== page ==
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Sinning: Rethinking audit requirements for small nonprofits

LaDonna Sinning - The Journal Record

Jun 7, 2023

As audit firms vie for talent amid declining accounting staff availability and rising costs overall, fulfilling audit requirements has become a significant burden for small nonprofits.

As audit firms vie for talent amid declining accounting staff availability and rising costs overall, fulfilling audit requirements has become a significant burden for small nonprofits. While audits are undoubtably crucial for financial accountability, the current requirements imposed on small nonprofits to access grants place an undue strain on these organizations and often effectively prohibit competition for grants and, therefore, the opportunity for smaller or newer organizations to bring services to the public.

Small nonprofits operate with limited resources and struggle to meet the audit requirements imposed on them to apply for even small grants, which are often little more than the cost of an audit. The cost of hiring external auditors to comply with generally accepted auditing standards and the cost to develop financial statements that meet generally accepted accounting principles typically exceed $25,000 regardless of the size of the organization because of the documentation requirements to meet those standards with an appropriate concern for quality. Consequently, these nonprofits find themselves allocating a significant portion of their limited funds to meet the audit requirements instead of directly supporting their programs and initiatives.

Granting organizations should consider alternative requirements for nonprofits with revenues below a threshold to permit these smaller not-for-profit companies to compete for grant dollars currently only available to the larger service providers. Agreed-upon procedures engagements, for example, could be required to address high-risk areas such as general and administrative expenses, fundraising expenses and pay to executives.

Alternatively, review engagements could be required to ensure financial statements are presented appropriately and consistently and to provide limited assurance as a middle ground.

With regards to the financial statements themselves, grantors should consider permitting a small organization to provide their financial statements under the modified cash basis of accounting. These financials would ensure cash received and expended are recorded. The granting organization could consider requiring that long-term debt and capital assets be included or otherwise disclosed or other modifications, as appropriate.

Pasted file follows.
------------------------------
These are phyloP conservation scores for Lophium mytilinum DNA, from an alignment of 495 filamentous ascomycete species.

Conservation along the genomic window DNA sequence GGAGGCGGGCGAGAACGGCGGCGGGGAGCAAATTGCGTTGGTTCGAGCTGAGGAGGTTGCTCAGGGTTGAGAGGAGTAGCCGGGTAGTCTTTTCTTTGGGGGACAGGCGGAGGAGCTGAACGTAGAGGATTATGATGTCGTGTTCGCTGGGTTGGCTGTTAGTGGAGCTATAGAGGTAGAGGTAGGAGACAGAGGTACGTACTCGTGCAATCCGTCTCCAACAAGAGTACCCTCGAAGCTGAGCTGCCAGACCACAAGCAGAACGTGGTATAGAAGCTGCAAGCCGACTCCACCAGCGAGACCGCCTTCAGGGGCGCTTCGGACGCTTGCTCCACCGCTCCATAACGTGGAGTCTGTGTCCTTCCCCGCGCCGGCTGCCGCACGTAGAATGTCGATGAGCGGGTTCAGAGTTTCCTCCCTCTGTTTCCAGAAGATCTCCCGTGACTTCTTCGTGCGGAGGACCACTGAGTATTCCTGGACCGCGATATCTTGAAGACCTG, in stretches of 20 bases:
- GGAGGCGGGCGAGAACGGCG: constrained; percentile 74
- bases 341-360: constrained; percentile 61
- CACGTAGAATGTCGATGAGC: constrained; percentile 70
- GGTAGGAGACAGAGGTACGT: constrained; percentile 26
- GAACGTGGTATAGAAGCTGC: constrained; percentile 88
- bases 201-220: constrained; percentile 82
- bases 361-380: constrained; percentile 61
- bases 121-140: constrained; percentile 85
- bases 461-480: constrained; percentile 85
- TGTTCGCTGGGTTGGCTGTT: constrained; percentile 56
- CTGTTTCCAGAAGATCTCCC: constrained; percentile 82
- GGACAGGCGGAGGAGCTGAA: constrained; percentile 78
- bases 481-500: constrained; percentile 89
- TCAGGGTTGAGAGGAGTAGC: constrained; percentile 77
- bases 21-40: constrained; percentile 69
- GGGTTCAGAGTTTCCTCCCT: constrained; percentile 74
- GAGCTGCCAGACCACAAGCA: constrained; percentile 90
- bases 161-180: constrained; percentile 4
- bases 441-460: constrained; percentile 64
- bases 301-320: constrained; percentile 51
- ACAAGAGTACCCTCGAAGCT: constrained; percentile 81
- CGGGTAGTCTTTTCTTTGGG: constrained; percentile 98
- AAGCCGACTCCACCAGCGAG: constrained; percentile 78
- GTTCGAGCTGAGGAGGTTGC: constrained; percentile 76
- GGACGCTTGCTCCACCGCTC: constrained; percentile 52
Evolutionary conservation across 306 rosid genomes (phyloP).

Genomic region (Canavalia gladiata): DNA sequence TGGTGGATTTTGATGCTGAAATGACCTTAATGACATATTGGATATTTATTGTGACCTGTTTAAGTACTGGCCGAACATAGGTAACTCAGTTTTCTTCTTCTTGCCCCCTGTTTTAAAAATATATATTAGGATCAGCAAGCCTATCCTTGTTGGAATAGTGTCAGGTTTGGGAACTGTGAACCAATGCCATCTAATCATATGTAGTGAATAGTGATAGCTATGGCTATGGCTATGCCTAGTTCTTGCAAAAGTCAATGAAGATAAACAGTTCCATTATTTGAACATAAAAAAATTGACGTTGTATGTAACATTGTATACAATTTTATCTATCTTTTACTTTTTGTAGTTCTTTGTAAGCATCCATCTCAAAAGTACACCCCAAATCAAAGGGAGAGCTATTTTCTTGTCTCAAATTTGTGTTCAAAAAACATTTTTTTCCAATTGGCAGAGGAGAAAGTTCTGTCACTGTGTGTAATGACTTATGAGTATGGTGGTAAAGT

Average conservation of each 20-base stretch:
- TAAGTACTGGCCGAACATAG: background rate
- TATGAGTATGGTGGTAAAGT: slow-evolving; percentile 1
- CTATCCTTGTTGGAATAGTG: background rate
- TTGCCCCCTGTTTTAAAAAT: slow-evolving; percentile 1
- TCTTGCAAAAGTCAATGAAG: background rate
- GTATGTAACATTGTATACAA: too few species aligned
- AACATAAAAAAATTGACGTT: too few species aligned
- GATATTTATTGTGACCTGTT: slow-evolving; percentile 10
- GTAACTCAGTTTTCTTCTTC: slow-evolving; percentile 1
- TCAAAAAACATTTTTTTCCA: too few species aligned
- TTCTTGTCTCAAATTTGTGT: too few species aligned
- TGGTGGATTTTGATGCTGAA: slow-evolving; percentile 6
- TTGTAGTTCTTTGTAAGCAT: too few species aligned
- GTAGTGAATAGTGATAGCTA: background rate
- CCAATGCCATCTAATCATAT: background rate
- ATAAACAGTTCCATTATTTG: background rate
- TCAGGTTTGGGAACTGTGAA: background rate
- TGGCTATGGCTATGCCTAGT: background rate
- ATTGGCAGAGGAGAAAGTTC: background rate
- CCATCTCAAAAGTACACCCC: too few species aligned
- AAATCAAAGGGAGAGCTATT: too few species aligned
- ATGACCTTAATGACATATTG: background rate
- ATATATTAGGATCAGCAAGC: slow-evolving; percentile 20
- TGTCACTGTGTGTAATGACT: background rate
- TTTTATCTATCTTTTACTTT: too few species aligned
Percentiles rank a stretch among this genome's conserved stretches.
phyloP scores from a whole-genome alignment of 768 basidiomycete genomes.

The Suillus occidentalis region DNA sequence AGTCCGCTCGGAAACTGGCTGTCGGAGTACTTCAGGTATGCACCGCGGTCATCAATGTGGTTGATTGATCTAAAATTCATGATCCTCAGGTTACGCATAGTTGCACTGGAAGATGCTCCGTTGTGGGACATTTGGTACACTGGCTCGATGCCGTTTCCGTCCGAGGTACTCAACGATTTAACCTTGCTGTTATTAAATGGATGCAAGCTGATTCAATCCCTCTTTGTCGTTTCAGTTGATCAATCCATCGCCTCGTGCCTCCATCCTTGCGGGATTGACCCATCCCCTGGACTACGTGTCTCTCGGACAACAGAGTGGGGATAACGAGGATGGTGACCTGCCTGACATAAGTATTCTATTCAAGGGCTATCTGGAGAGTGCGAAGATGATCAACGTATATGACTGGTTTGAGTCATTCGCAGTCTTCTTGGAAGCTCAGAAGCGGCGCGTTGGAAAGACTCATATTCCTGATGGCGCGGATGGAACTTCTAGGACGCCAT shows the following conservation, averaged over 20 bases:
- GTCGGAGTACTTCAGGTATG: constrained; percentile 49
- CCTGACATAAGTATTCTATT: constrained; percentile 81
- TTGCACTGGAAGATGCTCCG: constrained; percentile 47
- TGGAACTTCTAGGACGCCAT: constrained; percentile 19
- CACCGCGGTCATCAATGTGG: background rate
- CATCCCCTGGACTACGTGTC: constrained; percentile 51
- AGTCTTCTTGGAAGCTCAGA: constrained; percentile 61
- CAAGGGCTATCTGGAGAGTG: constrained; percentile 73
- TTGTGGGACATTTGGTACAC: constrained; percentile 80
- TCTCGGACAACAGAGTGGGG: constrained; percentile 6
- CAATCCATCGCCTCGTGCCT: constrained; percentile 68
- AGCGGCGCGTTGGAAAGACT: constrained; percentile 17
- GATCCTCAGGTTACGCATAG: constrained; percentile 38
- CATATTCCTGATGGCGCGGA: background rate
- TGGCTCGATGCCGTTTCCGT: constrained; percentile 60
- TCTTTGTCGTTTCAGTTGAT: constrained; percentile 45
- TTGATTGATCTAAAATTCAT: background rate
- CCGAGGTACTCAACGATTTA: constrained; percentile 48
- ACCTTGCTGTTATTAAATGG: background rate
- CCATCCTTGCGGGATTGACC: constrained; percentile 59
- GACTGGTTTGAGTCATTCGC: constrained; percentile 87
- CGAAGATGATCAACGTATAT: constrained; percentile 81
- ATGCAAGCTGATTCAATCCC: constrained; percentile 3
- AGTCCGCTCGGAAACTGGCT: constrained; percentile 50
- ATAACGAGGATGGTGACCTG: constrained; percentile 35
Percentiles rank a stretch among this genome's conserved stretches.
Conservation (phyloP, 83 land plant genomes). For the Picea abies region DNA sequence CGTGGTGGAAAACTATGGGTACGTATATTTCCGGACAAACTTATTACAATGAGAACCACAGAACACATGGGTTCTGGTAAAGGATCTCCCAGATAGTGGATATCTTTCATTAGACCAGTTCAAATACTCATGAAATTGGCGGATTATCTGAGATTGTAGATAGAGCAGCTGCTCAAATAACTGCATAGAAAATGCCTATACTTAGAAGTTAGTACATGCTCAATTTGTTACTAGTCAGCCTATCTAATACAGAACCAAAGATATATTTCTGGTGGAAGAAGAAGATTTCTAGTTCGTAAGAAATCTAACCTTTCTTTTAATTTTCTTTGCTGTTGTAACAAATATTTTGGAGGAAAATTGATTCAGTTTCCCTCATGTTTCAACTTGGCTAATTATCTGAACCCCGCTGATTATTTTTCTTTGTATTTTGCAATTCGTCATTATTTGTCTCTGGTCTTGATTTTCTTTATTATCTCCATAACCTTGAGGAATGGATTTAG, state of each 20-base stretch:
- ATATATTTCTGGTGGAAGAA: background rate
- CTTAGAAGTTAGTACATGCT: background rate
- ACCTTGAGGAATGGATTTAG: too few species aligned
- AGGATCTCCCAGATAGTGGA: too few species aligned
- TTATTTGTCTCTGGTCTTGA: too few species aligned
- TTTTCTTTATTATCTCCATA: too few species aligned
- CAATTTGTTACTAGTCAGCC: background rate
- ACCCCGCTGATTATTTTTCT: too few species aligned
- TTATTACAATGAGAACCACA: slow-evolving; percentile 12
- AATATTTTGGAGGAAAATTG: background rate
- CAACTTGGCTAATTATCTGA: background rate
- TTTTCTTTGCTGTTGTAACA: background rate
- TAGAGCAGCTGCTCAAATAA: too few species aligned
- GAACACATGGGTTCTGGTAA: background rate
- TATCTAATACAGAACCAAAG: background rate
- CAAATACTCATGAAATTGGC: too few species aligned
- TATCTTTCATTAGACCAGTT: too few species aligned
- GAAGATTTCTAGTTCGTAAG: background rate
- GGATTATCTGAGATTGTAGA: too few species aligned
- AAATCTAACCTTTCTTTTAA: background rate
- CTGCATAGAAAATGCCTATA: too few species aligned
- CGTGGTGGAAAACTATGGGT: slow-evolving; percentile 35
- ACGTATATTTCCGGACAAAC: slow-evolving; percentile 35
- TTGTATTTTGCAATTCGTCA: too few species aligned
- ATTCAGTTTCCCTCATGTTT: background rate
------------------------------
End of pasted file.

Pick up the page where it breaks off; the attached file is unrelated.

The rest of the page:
Current financial statement and audit requirements place undue pressure on small organizations, hampering their ability to grow and fulfill their mission. Addressing these requirements by exploring alternative procedures focusing on high-risk areas or implementing a review requirement and permitting modified cash basis financial statements would strike a balance between financial transparency and operational efficiency. These alternatives provide a practical means for small nonprofits to meet their accountability obligations while allowing them to allocate their limited resources more effectively.

As we continue to support the invaluable work done by all nonprofits, it is essential that we reevaluate the audit and financial statement requirements and adopt more flexible approaches to foster sustainability and long-term success in the sector. Increased grant access by small nonprofits would serve Oklahoma well, driving innovation, efficiency and a broader array of services.

LaDonna Sinning, CPA, CFE, is a partner at Arledge, the largest locally owned accounting firm in the Oklahoma City metropolitan area. Arledge is a recognized leader in the accounting industry offering practical solutions in the areas of tax planning, auditing, consulting, accounting advisory services and client accounting.

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